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[oh-mit] /oʊˈmɪt/
verb (used with object), omitted, omitting.
to leave out; fail to include or mention:
to omit a name from a list.
to forbear or fail to do, make, use, send, etc.:
to omit a greeting.
Origin of omit
late Middle English
1400-50; late Middle English omitten < Latin omittere to let go, equivalent to o- o-2 + mittere to send
Related forms
omitter, noun
preomit, verb (used with object), preomitted, preomitting.
unomitted, adjective Unabridged
Based on the Random House Dictionary, © Random House, Inc. 2015.
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Examples from the web for omitted
  • Discuss the reasons why they might have omitted certain things and their feelings about the imperfections of their region.
  • And much of the verbiage could have been omitted to explain how it reverses the process.
  • Only a few words were omitted due to being inaudible.
  • Methodology is arbitrary, replication is lacking, and negative results are often omitted.
  • Last year the dance was omitted owing to the family being in mourning.
  • Both of us have deliberately omitted certain identifying details.
  • Perhaps he omitted walls because they were commonplace.
  • The omitted letters spell out a description of these releases.
  • Thirty dances were scheduled on the hop cards, and not one was omitted.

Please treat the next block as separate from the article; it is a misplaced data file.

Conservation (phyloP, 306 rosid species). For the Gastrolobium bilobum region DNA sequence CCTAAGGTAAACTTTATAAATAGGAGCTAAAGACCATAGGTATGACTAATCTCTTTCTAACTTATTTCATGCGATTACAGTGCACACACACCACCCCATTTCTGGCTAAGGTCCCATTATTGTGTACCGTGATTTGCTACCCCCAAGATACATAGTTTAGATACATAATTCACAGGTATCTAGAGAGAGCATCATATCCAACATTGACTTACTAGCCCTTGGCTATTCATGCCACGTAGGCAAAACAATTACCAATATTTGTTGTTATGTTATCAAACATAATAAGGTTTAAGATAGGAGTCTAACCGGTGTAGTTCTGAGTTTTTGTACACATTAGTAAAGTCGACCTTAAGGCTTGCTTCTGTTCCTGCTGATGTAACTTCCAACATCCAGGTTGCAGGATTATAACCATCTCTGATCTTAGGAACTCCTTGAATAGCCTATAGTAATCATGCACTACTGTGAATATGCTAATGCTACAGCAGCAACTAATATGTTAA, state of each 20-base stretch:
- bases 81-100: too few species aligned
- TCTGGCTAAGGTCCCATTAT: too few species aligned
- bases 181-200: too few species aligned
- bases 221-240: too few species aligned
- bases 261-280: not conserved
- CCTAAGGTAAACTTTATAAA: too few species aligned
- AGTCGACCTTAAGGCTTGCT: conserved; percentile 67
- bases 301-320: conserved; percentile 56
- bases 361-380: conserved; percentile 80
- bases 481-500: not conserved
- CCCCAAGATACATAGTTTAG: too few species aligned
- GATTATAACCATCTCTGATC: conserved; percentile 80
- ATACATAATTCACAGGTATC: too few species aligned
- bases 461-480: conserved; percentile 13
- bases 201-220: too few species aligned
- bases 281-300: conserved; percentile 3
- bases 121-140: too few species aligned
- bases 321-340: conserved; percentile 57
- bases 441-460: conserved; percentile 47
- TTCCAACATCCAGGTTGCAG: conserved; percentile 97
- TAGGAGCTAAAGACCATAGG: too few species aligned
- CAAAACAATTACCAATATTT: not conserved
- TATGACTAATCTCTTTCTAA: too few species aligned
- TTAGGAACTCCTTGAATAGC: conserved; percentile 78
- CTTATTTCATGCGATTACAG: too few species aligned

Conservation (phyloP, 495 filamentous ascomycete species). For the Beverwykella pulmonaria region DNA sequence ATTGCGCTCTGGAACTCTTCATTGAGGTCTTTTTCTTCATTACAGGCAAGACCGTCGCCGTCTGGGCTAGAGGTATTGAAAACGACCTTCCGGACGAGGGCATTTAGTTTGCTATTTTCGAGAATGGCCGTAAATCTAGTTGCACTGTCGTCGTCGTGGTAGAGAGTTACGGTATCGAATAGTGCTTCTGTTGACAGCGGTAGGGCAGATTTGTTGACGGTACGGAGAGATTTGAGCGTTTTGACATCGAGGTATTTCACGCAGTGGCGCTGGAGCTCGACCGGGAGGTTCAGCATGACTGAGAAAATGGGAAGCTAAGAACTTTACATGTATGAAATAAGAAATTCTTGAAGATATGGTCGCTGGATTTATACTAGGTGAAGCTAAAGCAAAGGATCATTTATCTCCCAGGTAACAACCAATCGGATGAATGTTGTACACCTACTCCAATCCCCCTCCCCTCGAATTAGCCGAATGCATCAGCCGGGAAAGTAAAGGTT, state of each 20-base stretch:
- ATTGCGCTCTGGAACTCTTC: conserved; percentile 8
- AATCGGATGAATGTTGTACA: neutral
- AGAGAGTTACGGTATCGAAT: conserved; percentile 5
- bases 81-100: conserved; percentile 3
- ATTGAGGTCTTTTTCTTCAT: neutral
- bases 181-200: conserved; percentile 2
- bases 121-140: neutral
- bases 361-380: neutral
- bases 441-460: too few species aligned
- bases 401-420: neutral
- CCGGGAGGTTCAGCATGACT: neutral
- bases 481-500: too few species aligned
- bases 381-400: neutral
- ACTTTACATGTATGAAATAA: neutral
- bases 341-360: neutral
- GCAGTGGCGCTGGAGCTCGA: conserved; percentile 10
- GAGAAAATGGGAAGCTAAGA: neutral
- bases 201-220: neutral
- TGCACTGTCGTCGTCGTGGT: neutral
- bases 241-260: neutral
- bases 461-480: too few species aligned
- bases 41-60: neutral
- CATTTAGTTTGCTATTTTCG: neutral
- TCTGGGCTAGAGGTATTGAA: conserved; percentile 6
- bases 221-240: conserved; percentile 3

• We've simplified the law here and omitted some points.
British Dictionary definitions for omitted


verb (transitive) omits, omitting, omitted
to neglect to do or include
to fail (to do something)
Derived Forms
omissible (əʊˈmɪsɪbəl) adjective
omitter, noun
Word Origin
C15: from Latin omittere, from ob- away + mittere to send
Collins English Dictionary - Complete & Unabridged 2012 Digital Edition
© William Collins Sons & Co. Ltd. 1979, 1986 © HarperCollins
Publishers 1998, 2000, 2003, 2005, 2006, 2007, 2009, 2012
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Word Origin and History for omitted



early 15c., from Latin omittere "let go, let fall," figuratively "lay aside, disregard," from assimilated form of ob (here perhaps intensive) + mittere "let go, send" (see mission). Related: Omitted; omitting.

Online Etymology Dictionary, © 2010 Douglas Harper
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